3. Google Data Studio and Power BI: Deployment

What deployment options does Google Data Studio offer?
Currently, Google Data Studio (GDS) only offers access to the platform through a browser (entirely hosted in the cloud). This means you need to connect to the internet and open GDS with a Google account. The dashboards you create will be saved and can be accessed while you're online.

What deployment options does Microsoft Power BI offer?
In terms of deployment, Power BI offers 3 main options:

Power BI Service: the solution runs in the cloud and provides fully hosted reports.
Power BI Report Server: The solution is designed for users with more stringent security requirements because it allows you to host Power BI on your own server.
Power BI Embedded: This option is part of the Power BI service and allows you to use the API to embed reports in various applications.

4. Google Data Studio and Power BI: data analysis capabilities

What are the analytical capabilities of Data Studio?
Predictive/Advanced Analytics
Unlike many other BI and data analytics tools on the market, Google Data Studio doesn't have any significant predictive analytics capabilities that allow you to do things like time series forecasts. So, in some ways, the lack of this feature may make Google Data Studio an unsuitable tool for those companies that use forecasting functions.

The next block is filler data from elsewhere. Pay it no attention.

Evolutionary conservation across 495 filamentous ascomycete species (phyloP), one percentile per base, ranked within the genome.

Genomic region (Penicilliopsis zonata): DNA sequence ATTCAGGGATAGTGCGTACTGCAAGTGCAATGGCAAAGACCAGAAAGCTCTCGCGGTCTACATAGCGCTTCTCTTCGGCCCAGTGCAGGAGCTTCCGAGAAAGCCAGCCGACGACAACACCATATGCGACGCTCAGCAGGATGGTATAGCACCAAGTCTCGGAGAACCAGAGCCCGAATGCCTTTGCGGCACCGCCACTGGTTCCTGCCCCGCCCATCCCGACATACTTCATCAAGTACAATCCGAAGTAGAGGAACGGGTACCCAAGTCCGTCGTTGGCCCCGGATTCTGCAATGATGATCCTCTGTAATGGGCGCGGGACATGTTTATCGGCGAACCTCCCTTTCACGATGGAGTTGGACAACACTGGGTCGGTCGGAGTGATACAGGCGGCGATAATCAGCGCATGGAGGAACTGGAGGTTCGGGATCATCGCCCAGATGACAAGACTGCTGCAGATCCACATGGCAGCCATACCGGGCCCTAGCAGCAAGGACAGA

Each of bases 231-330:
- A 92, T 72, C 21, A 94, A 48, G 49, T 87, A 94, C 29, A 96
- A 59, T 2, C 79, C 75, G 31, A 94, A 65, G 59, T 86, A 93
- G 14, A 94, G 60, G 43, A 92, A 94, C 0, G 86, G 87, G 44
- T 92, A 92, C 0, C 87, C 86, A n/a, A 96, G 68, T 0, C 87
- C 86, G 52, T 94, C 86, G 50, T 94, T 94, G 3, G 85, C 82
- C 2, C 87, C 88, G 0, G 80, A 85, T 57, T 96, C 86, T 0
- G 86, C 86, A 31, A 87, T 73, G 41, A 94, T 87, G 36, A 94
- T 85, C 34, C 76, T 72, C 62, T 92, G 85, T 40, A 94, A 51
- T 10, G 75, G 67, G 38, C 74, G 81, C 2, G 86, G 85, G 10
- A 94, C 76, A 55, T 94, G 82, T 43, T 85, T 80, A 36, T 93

Programming language support
The tool does not natively support languages such as Python and R. However, there are third-party tools such as Panoply that allow users to integrate R and Python with Data Studio. Alternatively, you can use Google Sheets, which is updated using Python, and connect it to Data Studio. This solution is more suitable for small data sets. For large sets you can use BigQuery.
Built-in analytics
You can embed the report into any website or application that supports HTML iframes. No HTML knowledge required. The embedded report is displayed in view mode (viewers cannot edit the report).

What are the analytics capabilities of Microsoft Power BI?

Predictive/Advanced Analytics
Power BI offers different analytics features for different use cases. Below are some of the most popular ones:
1. Clustering methods
2. Time series analysis
3. Function analysis
4. Custom Advanced Analytics Visuals
5. Quick conclusions
6. AI analytics

Programming language support
Power BI supports multiple programming languages for ingesting, transforming, visualizing, and analyzing data: